One of the strange things about doing a martial art is that, while many people might join a club to learn how to fight or how to protect themselves from violence, the end result is that learning how to use force actually makes the majority of practitioners of fighting skills desirable of peace at all times.

This is very much in line with the teachings of taoism and could be summed up by "knowing the male but sticking to the female" or to put it in a more modern and western context "know how to fight if necessary but avoid trouble if possible".

This attitude is indeed ingrained in the syllabus of our own club. In our green belt syllabus we are taught to avoid trouble and to talk or walk or run our way out where possible. In our purple belt syllabus we are taught to be humble with our skills and not to show off or use them unwisely.

Again we can draw on Lao Tzu to demonstrate some of the tings mentioned above:

Standing on tiptoe, you are unsteady.

Straddle-legged, you cannot go.

If you show yourself, you will not be seen.

If you affirm yourself, you will not shine.

If you boast, you will have no merit.

If you promote yourself, you will have no success.

Those who abide in the Tao call these

Leftover food and wasted action

And all things dislike them.

Therefore the person of the Tao does not act like this. In this context standing on tip toe could be said to be getting a bit above yourself or perhaps trying to do too much too soon. Being straddle legged is akin to sitting on the fence and not knowing which way to act. How should we behave if we find ourselves in a difficult situation? That depends on the situation. However, in line with the Taoists love of fun and the ideals of avoiding trouble we'll end with an old fable from Aesop.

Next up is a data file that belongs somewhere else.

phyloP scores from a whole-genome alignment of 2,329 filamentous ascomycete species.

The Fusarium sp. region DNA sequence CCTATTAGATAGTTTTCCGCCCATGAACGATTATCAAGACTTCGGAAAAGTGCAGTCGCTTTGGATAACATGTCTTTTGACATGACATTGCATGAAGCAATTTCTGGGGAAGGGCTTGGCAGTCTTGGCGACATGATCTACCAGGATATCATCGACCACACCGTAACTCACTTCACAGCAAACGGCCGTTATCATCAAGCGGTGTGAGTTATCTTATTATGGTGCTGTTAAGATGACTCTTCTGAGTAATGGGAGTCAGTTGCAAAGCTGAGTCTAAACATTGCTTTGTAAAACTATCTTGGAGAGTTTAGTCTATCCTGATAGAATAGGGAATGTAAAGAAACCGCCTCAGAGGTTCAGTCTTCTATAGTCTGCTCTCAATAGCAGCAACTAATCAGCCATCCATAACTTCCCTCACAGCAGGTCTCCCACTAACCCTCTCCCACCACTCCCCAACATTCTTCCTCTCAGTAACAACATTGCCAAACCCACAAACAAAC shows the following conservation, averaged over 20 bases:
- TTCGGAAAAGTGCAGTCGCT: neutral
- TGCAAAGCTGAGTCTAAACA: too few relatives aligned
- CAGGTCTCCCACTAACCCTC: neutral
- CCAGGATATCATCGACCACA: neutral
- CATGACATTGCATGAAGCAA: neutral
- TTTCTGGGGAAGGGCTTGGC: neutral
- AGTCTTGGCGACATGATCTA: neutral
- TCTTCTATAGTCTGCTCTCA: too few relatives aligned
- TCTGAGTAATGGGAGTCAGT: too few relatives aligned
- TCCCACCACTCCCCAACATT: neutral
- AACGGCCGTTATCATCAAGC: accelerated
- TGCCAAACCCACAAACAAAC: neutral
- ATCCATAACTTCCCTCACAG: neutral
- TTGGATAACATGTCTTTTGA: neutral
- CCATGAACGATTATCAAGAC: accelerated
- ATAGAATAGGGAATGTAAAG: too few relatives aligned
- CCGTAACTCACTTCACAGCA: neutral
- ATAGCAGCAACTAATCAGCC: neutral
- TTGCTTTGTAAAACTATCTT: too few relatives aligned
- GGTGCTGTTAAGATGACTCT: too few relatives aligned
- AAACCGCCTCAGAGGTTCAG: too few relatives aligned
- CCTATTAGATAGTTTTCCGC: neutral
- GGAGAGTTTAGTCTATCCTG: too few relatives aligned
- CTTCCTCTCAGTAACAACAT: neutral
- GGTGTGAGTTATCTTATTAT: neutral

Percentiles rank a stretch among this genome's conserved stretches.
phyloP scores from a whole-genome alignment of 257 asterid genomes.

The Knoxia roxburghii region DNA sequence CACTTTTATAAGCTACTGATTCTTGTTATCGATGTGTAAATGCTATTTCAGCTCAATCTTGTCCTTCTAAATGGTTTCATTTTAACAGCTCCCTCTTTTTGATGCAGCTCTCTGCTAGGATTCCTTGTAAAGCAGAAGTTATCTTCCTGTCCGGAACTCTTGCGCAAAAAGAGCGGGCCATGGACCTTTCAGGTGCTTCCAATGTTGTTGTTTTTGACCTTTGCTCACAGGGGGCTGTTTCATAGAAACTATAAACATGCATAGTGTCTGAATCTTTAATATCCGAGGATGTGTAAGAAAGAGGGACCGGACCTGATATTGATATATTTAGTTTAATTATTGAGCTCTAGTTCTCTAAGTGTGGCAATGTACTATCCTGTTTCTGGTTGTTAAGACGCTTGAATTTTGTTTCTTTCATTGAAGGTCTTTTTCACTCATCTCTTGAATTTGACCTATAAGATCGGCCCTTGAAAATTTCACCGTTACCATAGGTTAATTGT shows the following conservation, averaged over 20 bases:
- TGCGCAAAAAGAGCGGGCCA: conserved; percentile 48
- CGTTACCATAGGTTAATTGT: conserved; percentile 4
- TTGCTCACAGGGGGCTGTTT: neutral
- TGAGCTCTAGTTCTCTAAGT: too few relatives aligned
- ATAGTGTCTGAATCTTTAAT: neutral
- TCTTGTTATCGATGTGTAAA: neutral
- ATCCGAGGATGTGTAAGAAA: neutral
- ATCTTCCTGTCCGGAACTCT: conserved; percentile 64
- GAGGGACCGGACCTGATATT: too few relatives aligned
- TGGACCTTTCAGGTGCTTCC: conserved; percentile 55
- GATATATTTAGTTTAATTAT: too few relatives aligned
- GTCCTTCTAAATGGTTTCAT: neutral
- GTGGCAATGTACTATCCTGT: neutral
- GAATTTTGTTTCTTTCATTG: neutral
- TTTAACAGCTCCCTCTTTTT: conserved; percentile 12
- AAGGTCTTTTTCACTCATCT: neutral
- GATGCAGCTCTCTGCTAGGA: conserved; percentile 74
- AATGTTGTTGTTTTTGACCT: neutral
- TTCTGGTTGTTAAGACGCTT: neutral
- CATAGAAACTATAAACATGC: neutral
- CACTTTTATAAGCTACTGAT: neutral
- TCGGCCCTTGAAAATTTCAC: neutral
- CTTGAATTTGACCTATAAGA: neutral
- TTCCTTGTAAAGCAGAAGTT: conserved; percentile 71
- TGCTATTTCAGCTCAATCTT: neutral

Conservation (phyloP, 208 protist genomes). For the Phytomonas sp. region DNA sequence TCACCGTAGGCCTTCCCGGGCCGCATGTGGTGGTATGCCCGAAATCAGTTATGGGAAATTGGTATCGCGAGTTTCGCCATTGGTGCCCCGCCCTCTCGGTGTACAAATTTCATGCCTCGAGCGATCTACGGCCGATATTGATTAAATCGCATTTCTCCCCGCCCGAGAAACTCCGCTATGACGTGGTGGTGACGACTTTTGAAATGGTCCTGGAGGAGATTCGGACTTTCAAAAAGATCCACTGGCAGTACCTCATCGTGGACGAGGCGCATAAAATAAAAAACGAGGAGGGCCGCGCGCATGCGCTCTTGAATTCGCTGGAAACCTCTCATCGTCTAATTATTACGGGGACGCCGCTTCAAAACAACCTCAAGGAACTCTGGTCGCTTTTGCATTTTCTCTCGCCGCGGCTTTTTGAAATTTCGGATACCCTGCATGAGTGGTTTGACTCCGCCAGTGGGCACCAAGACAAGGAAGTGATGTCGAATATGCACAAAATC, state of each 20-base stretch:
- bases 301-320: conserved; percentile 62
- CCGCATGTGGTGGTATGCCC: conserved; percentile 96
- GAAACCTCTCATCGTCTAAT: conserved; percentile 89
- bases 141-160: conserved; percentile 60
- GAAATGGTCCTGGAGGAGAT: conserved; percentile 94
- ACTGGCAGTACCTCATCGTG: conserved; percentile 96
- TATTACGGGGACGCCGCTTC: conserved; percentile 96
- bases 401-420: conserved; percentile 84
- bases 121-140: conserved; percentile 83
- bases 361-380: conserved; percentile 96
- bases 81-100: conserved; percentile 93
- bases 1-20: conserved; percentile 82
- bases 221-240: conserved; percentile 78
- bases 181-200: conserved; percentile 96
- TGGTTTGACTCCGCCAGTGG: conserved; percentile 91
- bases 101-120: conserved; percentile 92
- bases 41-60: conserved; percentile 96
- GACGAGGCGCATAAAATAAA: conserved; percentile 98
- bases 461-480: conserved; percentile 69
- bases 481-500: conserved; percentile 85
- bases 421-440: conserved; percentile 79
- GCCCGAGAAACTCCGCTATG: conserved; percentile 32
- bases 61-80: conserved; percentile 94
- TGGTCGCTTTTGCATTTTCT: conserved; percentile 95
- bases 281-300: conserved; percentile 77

The Stag at the Pool

One summer's day a stag came to a pool to quench his thirst, and as he stood drinking, he saw his form reflected in the mirror. "How beautiful and strong my horns are!" he remarked. "But how weak and unseemly these feet of mine are!"

While he was examining and criticising the features that nature had given him, the hunters and hounds drew near. The feet, with which he had found so much fault, soon carried him out of reach of his pursuers, but the horns, which were his pride and joy, became entangled in a thicket and kept him from escaping so that the hunters caught up with him and took his life.

We tend to underestimate the small things about ourselves that are often our most valuable attributes.

Work hard and good luck.